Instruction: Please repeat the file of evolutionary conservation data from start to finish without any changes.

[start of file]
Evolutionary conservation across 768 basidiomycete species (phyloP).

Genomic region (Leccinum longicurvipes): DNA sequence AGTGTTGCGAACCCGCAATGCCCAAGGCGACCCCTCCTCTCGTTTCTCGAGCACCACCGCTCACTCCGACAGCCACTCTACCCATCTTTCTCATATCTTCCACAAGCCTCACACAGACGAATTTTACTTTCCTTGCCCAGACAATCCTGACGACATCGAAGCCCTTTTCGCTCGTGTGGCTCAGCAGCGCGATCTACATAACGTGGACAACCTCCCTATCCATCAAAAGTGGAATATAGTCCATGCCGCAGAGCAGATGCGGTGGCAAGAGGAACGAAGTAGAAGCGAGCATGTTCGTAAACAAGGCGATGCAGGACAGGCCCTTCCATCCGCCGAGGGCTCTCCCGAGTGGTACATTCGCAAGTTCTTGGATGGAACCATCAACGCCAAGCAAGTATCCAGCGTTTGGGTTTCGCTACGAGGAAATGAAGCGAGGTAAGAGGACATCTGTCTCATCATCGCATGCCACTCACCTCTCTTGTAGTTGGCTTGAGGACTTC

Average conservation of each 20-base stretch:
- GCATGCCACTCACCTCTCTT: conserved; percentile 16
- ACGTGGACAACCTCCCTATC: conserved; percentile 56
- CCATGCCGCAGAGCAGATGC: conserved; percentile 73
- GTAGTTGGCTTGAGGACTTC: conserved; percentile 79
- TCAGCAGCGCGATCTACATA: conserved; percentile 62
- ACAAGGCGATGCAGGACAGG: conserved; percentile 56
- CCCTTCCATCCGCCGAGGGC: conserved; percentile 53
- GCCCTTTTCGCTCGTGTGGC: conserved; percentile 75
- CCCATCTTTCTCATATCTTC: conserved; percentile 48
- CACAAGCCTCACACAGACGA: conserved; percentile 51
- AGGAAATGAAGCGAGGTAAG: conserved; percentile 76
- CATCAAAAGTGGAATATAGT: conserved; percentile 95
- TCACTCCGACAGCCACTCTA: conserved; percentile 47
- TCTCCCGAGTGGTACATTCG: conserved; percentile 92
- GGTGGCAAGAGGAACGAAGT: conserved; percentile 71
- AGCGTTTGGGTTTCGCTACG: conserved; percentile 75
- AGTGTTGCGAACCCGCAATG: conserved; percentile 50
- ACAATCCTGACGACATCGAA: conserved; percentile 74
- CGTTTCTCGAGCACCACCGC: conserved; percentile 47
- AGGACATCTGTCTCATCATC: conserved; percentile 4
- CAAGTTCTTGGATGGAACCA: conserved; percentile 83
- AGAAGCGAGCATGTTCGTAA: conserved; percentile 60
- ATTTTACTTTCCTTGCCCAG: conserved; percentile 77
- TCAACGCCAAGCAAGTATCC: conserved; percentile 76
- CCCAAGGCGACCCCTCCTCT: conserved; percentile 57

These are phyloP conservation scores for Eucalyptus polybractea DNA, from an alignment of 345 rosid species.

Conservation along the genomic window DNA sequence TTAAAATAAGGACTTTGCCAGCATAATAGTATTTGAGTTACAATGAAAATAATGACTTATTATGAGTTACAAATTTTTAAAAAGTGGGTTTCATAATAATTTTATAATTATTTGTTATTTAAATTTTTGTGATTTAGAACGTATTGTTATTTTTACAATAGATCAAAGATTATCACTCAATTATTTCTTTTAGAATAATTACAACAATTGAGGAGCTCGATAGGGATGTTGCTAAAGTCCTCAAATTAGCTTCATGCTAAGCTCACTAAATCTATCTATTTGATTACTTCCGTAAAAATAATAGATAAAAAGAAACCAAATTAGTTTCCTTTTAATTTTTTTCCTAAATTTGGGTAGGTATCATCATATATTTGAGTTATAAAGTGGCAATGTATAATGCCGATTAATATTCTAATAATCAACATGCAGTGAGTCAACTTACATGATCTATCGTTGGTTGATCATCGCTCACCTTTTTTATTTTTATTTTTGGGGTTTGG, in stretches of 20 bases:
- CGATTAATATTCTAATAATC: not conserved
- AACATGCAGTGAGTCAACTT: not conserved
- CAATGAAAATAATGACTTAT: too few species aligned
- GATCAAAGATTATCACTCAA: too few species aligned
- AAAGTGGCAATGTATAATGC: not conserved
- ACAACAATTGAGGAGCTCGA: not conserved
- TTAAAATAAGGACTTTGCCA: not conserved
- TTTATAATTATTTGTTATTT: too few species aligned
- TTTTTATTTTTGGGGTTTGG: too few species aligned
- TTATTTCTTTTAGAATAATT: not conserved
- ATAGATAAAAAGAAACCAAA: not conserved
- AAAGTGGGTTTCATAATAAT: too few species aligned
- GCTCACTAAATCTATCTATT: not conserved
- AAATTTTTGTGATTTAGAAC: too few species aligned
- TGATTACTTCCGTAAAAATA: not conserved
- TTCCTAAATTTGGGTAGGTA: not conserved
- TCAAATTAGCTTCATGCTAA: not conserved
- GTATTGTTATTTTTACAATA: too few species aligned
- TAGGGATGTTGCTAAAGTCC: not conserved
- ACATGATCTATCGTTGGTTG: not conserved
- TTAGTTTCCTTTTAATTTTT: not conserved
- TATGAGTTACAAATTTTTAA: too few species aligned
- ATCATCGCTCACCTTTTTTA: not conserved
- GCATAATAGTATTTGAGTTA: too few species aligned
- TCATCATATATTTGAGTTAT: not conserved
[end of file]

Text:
Evolutionary conservation across 768 basidiomycete species (phyloP).

Genomic region (Leccinum longicurvipes): DNA sequence AGTGTTGCGAACCCGCAATGCCCAAGGCGACCCCTCCTCTCGTTTCTCGAGCACCACCGCTCACTCCGACAGCCACTCTACCCATCTTTCTCATATCTTCCACAAGCCTCACACAGACGAATTTTACTTTCCTTGCCCAGACAATCCTGACGACATCGAAGCCCTTTTCGCTCGTGTGGCTCAGCAGCGCGATCTACATAACGTGGACAACCTCCCTATCCATCAAAAGTGGAATATAGTCCATGCCGCAGAGCAGATGCGGTGGCAAGAGGAACGAAGTAGAAGCGAGCATGTTCGTAAACAAGGCGATGCAGGACAGGCCCTTCCATCCGCCGAGGGCTCTCCCGAGTGGTACATTCGCAAGTTCTTGGATGGAACCATCAACGCCAAGCAAGTATCCAGCGTTTGGGTTTCGCTACGAGGAAATGAAGCGAGGTAAGAGGACATCTGTCTCATCATCGCATGCCACTCACCTCTCTTGTAGTTGGCTTGAGGACTTC

Average conservation of each 20-base stretch:
- GCATGCCACTCACCTCTCTT: conserved; percentile 16
- ACGTGGACAACCTCCCTATC: conserved; percentile 56
- CCATGCCGCAGAGCAGATGC: conserved; percentile 73
- GTAGTTGGCTTGAGGACTTC: conserved; percentile 79
- TCAGCAGCGCGATCTACATA: conserved; percentile 62
- ACAAGGCGATGCAGGACAGG: conserved; percentile 56
- CCCTTCCATCCGCCGAGGGC: conserved; percentile 53
- GCCCTTTTCGCTCGTGTGGC: conserved; percentile 75
- CCCATCTTTCTCATATCTTC: conserved; percentile 48
- CACAAGCCTCACACAGACGA: conserved; percentile 51
- AGGAAATGAAGCGAGGTAAG: conserved; percentile 76
- CATCAAAAGTGGAATATAGT: conserved; percentile 95
- TCACTCCGACAGCCACTCTA: conserved; percentile 47
- TCTCCCGAGTGGTACATTCG: conserved; percentile 92
- GGTGGCAAGAGGAACGAAGT: conserved; percentile 71
- AGCGTTTGGGTTTCGCTACG: conserved; percentile 75
- AGTGTTGCGAACCCGCAATG: conserved; percentile 50
- ACAATCCTGACGACATCGAA: conserved; percentile 74
- CGTTTCTCGAGCACCACCGC: conserved; percentile 47
- AGGACATCTGTCTCATCATC: conserved; percentile 4
- CAAGTTCTTGGATGGAACCA: conserved; percentile 83
- AGAAGCGAGCATGTTCGTAA: conserved; percentile 60
- ATTTTACTTTCCTTGCCCAG: conserved; percentile 77
- TCAACGCCAAGCAAGTATCC: conserved; percentile 76
- CCCAAGGCGACCCCTCCTCT: conserved; percentile 57

These are phyloP conservation scores for Eucalyptus polybractea DNA, from an alignment of 345 rosid species.

Conservation along the genomic window DNA sequence TTAAAATAAGGACTTTGCCAGCATAATAGTATTTGAGTTACAATGAAAATAATGACTTATTATGAGTTACAAATTTTTAAAAAGTGGGTTTCATAATAATTTTATAATTATTTGTTATTTAAATTTTTGTGATTTAGAACGTATTGTTATTTTTACAATAGATCAAAGATTATCACTCAATTATTTCTTTTAGAATAATTACAACAATTGAGGAGCTCGATAGGGATGTTGCTAAAGTCCTCAAATTAGCTTCATGCTAAGCTCACTAAATCTATCTATTTGATTACTTCCGTAAAAATAATAGATAAAAAGAAACCAAATTAGTTTCCTTTTAATTTTTTTCCTAAATTTGGGTAGGTATCATCATATATTTGAGTTATAAAGTGGCAATGTATAATGCCGATTAATATTCTAATAATCAACATGCAGTGAGTCAACTTACATGATCTATCGTTGGTTGATCATCGCTCACCTTTTTTATTTTTATTTTTGGGGTTTGG, in stretches of 20 bases:
- CGATTAATATTCTAATAATC: not conserved
- AACATGCAGTGAGTCAACTT: not conserved
- CAATGAAAATAATGACTTAT: too few species aligned
- GATCAAAGATTATCACTCAA: too few species aligned
- AAAGTGGCAATGTATAATGC: not conserved
- ACAACAATTGAGGAGCTCGA: not conserved
- TTAAAATAAGGACTTTGCCA: not conserved
- TTTATAATTATTTGTTATTT: too few species aligned
- TTTTTATTTTTGGGGTTTGG: too few species aligned
- TTATTTCTTTTAGAATAATT: not conserved
- ATAGATAAAAAGAAACCAAA: not conserved
- AAAGTGGGTTTCATAATAAT: too few species aligned
- GCTCACTAAATCTATCTATT: not conserved
- AAATTTTTGTGATTTAGAAC: too few species aligned
- TGATTACTTCCGTAAAAATA: not conserved
- TTCCTAAATTTGGGTAGGTA: not conserved
- TCAAATTAGCTTCATGCTAA: not conserved
- GTATTGTTATTTTTACAATA: too few species aligned
- TAGGGATGTTGCTAAAGTCC: not conserved
- ACATGATCTATCGTTGGTTG: not conserved
- TTAGTTTCCTTTTAATTTTT: not conserved
- TATGAGTTACAAATTTTTAA: too few species aligned
- ATCATCGCTCACCTTTTTTA: not conserved
- GCATAATAGTATTTGAGTTA: too few species aligned
- TCATCATATATTTGAGTTAT: not conserved